The Canadian electronic duo Bob Moses, consisting of Tom Howie and Jimmy Vallance have returned with their sophomore album Battle Lines. The pair have great different musical backgrounds that shine through; Howie has a strong rock and vocal basis, whereas Vallance has trance and electronic roots, with releases on labels such as Ultra Records. These two styles of music are blended well, and meet in the middle of rock and electronic, with choruses and drops aligning or occurring at different times as the songs progress and shift.
Opener, “Heaven Only Knows” is a beautiful paced track with a greatly dense and intricate instrumental that showcases some of the best usage of transitional elements across the whole album. After the bulk of the song subsides, it cuts away to pure vocal melodies, which remain for some time, before a cavernous synth arrangement begins building to form the backbone of the outro. The titular track, “Battle Lines” has a great piano melody that meshes with the vocals cleanly, despite the vivid background of instrumental elements that ebb and flow throughout the track.
Bob Moses’ work feels very polished and refined; although often to the point of losing a bit of the personality and texture that gives music of this style a bit more character. The guitars feel toned down at times, with no grit or bite, and are often overshadowed by the electronic elements. A greater back and forth between the two main styles would have done the talents of the pair much more justice. Despite the more emotionally mature and developed lyrics, dealing with loss and emotional dependance, they often feel like similar sentiments and ideas posed by a myriad of different artists, all with similar styles.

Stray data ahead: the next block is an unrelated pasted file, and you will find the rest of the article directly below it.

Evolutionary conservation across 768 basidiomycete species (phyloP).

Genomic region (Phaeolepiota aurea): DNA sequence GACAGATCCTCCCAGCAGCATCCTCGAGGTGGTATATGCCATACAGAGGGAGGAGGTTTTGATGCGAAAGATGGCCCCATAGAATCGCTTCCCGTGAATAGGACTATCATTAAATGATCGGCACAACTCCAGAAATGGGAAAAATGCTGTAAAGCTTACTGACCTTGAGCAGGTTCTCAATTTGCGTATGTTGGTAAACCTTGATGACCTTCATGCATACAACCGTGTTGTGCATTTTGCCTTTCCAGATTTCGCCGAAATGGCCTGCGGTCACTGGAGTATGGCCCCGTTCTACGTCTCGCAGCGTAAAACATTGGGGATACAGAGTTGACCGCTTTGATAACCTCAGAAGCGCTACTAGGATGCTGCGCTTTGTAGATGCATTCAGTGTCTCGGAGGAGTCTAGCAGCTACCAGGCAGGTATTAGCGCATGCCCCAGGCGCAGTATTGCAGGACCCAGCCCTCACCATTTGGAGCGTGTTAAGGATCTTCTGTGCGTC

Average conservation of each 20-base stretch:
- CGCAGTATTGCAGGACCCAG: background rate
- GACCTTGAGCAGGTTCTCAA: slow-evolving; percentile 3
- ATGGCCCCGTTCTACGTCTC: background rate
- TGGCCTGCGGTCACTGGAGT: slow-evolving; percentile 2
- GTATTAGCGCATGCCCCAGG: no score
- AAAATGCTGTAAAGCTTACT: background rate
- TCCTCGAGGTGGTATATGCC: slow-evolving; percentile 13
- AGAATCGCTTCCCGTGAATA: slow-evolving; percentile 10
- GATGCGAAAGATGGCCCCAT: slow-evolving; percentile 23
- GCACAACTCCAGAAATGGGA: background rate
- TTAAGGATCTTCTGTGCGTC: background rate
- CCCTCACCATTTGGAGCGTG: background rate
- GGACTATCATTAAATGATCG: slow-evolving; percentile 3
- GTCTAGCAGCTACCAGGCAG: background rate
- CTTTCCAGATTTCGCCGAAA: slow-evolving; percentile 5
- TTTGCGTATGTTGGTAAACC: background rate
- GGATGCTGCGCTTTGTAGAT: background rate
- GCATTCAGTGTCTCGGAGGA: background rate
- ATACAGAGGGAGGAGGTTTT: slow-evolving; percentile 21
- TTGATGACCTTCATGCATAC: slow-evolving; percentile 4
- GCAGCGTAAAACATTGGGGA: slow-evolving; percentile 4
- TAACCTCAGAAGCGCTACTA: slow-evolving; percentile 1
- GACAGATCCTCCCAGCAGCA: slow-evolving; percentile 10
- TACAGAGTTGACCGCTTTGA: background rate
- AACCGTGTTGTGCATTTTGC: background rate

Despite the previous lyrical critique, their writing has improved as the duo grown more mature and allowed for introspection to a greater extent than previously. While this development is a typically common hallmark of an artist’s sophomore album, Bob Moses have dealt with their new experiences in a way that is communicated clearly and openly with fans. The variation between the instrumentally dense and scarce sections of songs accentuates this too, “Eye for an Eye” for instance, dips in intensity for an emotional vocal refrain, before allowing the violins to reach a crescendo and pick things back up. They allow their lyrics to sit at the forefront for periods of time, putting greater emphasis on vocal delivery and writing.
“Enough to Believe” is probably one of the more danceable and electronically-dominant tracks on the album, with a great pulsating bassline and some modular synth work that forms a really great melody that is allowed to breathe for minutes at a time without lyrics, allowing the instrumental to shine through. That relationship between minimalism and maximalism is at the core of my enjoyment of this album. The duo’s usage of so many instrumental elements could have led to an over-packed and messy project, but instead their sequencing and use of transitions allowed for these elements to be fully appreciated without impinging on other elements of the tracks, or the album’s themes at large.
Battle Lines closes on “Fallen From Your Arms”, a sombre track with romantic lyrics about losing a significant figure in one’s life. The vocals are more raw, and portray a great amount of emotional intensity that outshines many of the other verses on the album. The slight distortion that creeps in is also a welcome showing of texture and closes the album in a beautifully melancholic way.
Overall, Bob Moses’ sophomore album paints a more mature picture of the duo, with beautifully communicated messages about conflict and the battles that come with modern existence. It’s a very unique project and the instrumental density and skill alone is enough to warrant a listen or two.
THREE AND A HALF STARS (OUT OF FIVE)
Battle Lines is available Friday 14th September through Domino